On Aug. 4, Beirut was rocked by a massive explosion at a warehouse at one of the city’s port facilities. At least 135 people were killed and as many as 4,000 injured, with an estimated 300,000 left homeless because the blast destroyed their apartments or rendered them uninhabitable.
The explosion, reportedly set off by a nearby blaze at the port, was caught on camera by multiple individuals from different distances and angles. The blast was immediately followed by wild speculation on social media as to its origins.
Shortly after the blast was reported, Veterans Today tweeted:
“Breaking: Israel Nukes Beirut - Two explosions in Beirut, one a conventional guided bomb followed by a small nuclear weapon. The target seems to be an Iranian/Hezbollah missile storage facility. Our evaluation is guesswork and we are waiting for word from our nuclear exper...”
That is false.
Within hours of the incident, evidence mounted for another explanation. The explosion occurred after a fire had broken out nearby and firefighters were already at the scene. Al Jazeera reported that Lebanese Prime Minister Hassan Diab cited ammonium nitrate stored at the site as the likely cause of the explosion.
The explosion itself displayed none of the tell-tale signs of nuclear detonation, one of the most important being a blinding flash. Furthermore, videos of the blast were posted online by people who would have been obliterated along with their media devices had there been a nuclear explosion.
So what caused the explosion?
It apparently began with a fire at the port facility and spread to 2,750 metric tons of highly-flammable ammonium nitrate fertilizer stored in a warehouse. Ammonium nitrate has been used as an improvised explosive, one of the most infamous cases being the bombing of the Alfred P. Murrah federal building in Oklahoma City in 1995.
Accidental detonations in plants and storage facilities have occurred throughout the chemical fertilizer’s history, such as the explosion at the BASF plant in Oppau, Germany in 1921, or more recently, a 2013 explosion at a fertilizer plant in West, Texas.
The Beirut fertilizer was seized from a ship in 2013 and had been left neglected in a warehouse since then.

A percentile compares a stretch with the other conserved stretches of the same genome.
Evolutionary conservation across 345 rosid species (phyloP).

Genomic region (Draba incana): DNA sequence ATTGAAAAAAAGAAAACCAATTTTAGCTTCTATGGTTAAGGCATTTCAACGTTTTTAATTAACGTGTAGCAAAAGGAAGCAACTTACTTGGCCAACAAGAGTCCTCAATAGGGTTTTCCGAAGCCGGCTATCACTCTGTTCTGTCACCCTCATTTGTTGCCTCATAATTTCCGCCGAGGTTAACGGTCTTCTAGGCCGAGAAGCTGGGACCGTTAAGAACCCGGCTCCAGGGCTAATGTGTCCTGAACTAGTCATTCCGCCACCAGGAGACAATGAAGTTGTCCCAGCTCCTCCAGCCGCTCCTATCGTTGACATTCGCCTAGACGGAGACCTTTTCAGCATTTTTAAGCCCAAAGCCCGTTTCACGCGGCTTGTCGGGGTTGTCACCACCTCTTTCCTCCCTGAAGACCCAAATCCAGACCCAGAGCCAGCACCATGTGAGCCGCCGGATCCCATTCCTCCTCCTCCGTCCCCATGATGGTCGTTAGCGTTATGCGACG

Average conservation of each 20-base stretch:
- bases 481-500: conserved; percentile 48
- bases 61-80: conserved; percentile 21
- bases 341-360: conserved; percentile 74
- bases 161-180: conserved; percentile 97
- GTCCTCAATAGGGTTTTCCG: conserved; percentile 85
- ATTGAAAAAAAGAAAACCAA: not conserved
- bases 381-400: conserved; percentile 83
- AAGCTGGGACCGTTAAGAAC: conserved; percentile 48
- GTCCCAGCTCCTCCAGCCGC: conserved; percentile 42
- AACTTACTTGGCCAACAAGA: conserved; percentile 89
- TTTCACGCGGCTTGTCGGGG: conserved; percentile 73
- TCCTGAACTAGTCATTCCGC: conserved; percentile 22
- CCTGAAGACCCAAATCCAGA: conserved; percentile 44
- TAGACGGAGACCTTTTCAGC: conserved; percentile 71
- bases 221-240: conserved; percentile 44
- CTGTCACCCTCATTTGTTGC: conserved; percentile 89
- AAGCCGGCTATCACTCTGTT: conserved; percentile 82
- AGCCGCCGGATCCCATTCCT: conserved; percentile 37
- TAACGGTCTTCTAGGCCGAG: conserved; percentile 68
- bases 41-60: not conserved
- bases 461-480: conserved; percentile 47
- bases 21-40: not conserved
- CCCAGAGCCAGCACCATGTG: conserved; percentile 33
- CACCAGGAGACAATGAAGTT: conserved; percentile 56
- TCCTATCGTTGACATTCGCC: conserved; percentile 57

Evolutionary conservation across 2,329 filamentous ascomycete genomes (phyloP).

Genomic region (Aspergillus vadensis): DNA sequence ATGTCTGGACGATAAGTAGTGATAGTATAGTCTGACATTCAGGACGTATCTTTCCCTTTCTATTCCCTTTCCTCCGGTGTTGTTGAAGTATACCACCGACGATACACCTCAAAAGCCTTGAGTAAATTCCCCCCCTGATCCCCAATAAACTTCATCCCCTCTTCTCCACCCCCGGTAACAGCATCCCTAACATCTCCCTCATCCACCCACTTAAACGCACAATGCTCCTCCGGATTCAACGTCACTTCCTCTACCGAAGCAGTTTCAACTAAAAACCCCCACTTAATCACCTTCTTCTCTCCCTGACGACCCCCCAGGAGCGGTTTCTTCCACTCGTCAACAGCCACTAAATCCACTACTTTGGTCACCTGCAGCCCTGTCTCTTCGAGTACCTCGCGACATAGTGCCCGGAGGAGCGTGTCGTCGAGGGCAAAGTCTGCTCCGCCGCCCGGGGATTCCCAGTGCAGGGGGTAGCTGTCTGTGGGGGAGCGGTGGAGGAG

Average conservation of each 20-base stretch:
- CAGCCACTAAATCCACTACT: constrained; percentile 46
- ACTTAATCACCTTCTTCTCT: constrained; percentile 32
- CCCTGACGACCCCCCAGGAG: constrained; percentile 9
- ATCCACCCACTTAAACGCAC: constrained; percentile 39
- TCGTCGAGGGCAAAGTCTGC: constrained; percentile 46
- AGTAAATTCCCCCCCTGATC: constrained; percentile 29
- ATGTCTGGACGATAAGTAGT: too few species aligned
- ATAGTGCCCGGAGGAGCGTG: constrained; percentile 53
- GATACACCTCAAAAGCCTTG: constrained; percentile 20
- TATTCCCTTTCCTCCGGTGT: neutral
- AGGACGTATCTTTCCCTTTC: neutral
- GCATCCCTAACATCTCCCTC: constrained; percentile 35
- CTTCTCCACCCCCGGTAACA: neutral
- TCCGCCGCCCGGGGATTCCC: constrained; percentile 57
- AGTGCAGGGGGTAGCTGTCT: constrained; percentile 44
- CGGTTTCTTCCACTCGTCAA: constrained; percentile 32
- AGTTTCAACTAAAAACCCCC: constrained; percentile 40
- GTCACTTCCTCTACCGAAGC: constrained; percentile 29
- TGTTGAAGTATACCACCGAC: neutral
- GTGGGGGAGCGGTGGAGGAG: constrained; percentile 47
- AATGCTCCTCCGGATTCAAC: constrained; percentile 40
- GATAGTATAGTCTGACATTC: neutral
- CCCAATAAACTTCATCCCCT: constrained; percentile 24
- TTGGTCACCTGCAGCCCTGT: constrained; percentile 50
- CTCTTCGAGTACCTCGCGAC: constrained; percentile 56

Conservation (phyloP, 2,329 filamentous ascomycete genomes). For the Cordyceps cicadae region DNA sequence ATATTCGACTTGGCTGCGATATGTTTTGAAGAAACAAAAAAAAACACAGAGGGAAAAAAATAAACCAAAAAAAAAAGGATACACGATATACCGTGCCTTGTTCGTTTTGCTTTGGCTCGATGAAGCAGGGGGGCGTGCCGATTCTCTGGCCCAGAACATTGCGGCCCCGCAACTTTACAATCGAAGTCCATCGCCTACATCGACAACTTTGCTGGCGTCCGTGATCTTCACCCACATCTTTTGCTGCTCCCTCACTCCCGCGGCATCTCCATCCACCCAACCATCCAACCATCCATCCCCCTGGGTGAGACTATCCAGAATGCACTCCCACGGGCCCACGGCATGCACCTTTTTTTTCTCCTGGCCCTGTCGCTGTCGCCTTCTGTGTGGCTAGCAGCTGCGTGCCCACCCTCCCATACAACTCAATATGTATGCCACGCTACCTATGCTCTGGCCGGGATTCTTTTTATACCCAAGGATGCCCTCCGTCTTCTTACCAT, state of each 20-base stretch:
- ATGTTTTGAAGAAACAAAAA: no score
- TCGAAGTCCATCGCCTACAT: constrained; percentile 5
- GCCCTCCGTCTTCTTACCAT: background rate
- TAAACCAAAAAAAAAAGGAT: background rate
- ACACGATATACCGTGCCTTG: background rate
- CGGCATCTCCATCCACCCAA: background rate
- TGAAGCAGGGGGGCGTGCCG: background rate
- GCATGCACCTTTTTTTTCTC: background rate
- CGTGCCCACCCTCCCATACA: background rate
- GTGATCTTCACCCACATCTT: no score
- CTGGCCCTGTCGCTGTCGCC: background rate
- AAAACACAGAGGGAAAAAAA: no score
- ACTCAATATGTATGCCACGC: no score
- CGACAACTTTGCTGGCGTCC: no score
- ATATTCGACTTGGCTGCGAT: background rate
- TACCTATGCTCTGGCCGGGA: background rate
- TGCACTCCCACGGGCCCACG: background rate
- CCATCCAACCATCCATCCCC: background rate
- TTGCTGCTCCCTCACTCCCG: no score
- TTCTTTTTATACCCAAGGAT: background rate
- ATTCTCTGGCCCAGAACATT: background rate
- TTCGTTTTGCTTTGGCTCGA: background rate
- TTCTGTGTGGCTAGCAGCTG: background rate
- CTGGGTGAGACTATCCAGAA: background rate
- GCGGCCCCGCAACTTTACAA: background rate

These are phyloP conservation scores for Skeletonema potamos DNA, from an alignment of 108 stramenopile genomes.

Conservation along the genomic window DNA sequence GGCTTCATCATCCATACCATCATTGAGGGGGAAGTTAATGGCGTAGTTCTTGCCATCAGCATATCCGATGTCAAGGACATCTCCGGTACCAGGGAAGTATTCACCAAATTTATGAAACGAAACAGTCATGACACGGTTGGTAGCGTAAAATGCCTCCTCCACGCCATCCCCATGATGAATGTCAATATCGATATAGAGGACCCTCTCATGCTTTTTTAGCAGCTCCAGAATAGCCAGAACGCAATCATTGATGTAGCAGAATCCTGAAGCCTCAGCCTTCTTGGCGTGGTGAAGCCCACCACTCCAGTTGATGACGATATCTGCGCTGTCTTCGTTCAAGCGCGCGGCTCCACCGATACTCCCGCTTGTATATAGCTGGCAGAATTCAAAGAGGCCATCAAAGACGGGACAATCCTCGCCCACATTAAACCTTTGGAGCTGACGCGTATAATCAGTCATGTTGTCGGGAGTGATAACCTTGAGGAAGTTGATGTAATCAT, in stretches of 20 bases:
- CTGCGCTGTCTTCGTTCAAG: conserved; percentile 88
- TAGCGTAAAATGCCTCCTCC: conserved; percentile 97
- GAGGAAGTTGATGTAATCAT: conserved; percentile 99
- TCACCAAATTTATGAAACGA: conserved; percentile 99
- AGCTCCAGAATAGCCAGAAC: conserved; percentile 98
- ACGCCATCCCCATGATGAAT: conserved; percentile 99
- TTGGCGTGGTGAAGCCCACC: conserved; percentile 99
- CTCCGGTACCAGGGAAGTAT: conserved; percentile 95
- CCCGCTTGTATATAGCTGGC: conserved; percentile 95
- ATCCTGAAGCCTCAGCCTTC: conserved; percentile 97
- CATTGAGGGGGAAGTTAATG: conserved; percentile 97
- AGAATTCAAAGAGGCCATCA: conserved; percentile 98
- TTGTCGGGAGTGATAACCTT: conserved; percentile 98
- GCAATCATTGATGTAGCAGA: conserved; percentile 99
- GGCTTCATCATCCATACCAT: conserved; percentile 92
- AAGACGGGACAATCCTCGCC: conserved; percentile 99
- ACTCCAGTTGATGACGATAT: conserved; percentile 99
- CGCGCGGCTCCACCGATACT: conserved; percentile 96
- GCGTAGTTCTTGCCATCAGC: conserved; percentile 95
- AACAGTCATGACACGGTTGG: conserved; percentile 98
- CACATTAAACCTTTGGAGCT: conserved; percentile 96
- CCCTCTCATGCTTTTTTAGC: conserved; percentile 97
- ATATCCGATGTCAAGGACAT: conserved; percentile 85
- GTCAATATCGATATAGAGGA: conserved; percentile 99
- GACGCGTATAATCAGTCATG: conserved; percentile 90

In September 2013, the Moldovan-flagged ship Rhosus, owned by a Russian citizen living in Cyprus, was en route from the Georgian port of Batumi on the Black Sea to Mozambique. Citing technical problems, the Rhosus stopped in Beirut, where it was inspected by local authorities and deemed to be unworthy to sail.
The ship and its cargo were “abandoned” by the owner and the charterers, and after a legal battle the ship’s cargo was moved to a nearby warehouse, where it was to be stored prior to being auctioned or subject to “proper disposal.” Neither took place.
Worse still, information came to light on Aug. 5 that Lebanese government ministers knew that the hazardous cargo had been sitting in the warehouse for years, raising further doubts about governance in the country, which recently has been rocked by continuous protests against government corruption.
Al Jazeera reported that several port officials have been placed under house arrest pending an investigation into responsibility for the blast.
Despite the emerging counternarrative, Veterans Today doubled and tripled down on claims that Israel had used a nuclear weapon on Lebanon. Another tweet on Aug. 4 stated:
“Breaking: Israel Nukes Beirut, Russian Embassy Hit, Evidence In (updating) - A general in the Lebanese Army reports that Israel dropped a tactical nuclear weapon on the port of Beirut today. He reports that this was done to collapse the current political regime there and revo...”
The tweet did not provide a link to back up its claim. As for the Russian embassy in Beirut being “hit,” the embassy only reported that one worker suffered minor injuries when the building’s windows were shattered.
On Aug. 5, Veterans Today tweeted out a condemnation of fact checkers contradicting its unsubstantiated claims:
“'Fact Checking' The Nuke That Hit Beirut - Within hours of VT breaking the news that Israel had nuked Beirut, the 'fact checkers' were out in force trying to contradict us, but the best they could do was a pretty pathetic effort comprised of nothing of substance, just regurgit...”
That tweet is also false:VT: did not “break” the news of Israel “nuking” Beirut because that did not happen. Veterans Today not only failed to present any evidence for its claim that the blast was a nuclear weapon, but there is plenty of visual evidence that the blast was non-nuclear.
With the Lebanese officials saying the explosion was caused by the stored ammonium nitrate, Veterans Today’s claims about “breaking the news” are even more discredited.
In a 2017 Politico article on Russian disinformation targeting U.S. military veterans, author Ben Schreckinger noted comments by the chairman of Veterans Today in a 2012 interview:
“About 30% of what’s written on Veterans Today, is patently false. About 40% of what I write, is at least purposely, partially false, because if I didn’t write false information I wouldn’t be alive.”